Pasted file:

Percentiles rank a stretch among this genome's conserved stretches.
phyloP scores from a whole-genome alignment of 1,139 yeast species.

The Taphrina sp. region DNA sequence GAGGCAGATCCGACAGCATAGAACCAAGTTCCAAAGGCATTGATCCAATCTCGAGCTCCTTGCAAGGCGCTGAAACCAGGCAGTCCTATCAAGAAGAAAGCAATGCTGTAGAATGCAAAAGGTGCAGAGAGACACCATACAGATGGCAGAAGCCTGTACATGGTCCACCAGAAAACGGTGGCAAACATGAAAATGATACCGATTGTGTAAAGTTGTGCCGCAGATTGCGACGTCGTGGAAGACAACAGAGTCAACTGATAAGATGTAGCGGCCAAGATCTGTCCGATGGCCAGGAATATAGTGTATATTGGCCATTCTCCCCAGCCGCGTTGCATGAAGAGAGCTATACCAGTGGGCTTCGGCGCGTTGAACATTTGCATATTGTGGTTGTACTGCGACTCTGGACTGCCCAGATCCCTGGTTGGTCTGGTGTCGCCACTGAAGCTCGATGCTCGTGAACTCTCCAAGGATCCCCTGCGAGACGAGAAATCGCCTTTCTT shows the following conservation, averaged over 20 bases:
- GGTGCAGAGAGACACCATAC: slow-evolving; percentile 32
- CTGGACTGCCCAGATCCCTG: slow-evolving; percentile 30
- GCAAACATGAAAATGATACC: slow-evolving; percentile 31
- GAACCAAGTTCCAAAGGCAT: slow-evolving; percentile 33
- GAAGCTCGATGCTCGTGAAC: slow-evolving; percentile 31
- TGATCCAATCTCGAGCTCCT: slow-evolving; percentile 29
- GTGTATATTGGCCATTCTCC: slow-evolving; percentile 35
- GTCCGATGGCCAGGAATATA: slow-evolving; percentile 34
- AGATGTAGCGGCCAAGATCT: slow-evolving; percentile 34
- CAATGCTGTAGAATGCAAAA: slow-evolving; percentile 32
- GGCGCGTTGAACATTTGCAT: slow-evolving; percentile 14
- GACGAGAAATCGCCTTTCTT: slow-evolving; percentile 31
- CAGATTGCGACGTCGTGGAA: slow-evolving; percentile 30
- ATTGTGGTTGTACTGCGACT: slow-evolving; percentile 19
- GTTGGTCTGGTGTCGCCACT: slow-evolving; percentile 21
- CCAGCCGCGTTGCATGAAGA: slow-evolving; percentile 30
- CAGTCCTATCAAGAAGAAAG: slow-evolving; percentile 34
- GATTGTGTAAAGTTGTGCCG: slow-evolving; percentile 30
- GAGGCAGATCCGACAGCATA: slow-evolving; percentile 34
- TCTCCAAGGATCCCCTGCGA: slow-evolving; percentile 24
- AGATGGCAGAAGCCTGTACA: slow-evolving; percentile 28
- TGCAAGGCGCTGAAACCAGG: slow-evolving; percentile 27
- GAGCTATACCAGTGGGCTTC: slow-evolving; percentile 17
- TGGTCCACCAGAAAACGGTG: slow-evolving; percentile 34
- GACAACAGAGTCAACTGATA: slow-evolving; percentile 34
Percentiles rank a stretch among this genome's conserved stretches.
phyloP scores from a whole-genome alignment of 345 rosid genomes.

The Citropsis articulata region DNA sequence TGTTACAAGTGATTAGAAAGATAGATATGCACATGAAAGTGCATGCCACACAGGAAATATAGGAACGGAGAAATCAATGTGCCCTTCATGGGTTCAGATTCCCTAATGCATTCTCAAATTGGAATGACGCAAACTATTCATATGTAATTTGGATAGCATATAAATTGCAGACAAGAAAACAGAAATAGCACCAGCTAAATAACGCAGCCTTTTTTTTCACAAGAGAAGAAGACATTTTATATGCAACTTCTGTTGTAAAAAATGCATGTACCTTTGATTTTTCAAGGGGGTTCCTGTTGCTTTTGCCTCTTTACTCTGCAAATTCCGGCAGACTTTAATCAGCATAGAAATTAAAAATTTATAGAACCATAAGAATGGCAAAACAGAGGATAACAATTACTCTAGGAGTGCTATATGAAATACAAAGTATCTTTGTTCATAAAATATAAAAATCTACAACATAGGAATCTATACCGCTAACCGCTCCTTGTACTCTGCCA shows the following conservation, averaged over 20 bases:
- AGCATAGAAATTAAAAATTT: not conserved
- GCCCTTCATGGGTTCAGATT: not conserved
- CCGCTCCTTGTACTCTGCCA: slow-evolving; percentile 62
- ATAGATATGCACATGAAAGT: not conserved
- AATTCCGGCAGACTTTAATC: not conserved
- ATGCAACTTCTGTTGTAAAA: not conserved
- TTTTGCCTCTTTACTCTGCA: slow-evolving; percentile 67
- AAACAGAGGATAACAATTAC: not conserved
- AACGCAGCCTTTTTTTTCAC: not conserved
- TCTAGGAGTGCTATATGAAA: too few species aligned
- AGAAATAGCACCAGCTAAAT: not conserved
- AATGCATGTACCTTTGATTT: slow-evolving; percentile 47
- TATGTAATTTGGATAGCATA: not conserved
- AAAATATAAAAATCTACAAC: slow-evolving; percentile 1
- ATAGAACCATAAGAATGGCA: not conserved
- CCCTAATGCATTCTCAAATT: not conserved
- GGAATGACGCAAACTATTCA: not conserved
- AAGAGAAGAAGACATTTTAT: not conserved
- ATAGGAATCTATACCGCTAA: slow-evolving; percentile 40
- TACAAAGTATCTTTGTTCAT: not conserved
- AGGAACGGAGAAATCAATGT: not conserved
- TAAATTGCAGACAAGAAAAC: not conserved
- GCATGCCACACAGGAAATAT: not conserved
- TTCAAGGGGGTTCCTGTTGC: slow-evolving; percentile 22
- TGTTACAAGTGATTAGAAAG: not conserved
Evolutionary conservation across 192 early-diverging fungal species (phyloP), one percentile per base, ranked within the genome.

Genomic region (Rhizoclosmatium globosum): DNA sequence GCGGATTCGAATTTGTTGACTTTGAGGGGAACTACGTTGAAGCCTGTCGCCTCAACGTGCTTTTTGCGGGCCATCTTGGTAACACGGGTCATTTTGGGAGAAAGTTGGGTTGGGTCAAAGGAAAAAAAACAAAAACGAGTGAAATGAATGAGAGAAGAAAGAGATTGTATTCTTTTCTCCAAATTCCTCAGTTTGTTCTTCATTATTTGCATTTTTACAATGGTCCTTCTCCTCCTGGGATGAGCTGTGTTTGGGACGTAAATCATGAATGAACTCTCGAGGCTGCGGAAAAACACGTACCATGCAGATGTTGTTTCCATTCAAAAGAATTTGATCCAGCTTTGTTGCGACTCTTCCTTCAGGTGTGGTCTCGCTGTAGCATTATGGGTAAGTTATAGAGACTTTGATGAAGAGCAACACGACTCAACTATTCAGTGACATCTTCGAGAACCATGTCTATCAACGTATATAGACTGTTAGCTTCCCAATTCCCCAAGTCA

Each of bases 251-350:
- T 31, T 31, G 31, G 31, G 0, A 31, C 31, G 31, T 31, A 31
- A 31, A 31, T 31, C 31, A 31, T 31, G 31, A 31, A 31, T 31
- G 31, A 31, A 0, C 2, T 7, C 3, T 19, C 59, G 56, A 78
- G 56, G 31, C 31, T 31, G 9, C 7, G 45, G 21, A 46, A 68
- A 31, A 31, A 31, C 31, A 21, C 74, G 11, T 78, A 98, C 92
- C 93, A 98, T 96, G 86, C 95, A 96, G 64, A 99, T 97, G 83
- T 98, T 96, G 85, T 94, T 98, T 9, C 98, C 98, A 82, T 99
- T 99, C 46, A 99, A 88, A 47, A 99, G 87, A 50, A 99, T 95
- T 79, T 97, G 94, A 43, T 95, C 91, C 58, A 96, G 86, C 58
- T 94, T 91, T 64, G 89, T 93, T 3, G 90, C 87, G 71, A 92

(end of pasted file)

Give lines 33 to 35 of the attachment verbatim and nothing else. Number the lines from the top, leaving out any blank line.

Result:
- GCCCTTCATGGGTTCAGATT: not conserved
- CCGCTCCTTGTACTCTGCCA: slow-evolving; percentile 62
- ATAGATATGCACATGAAAGT: not conserved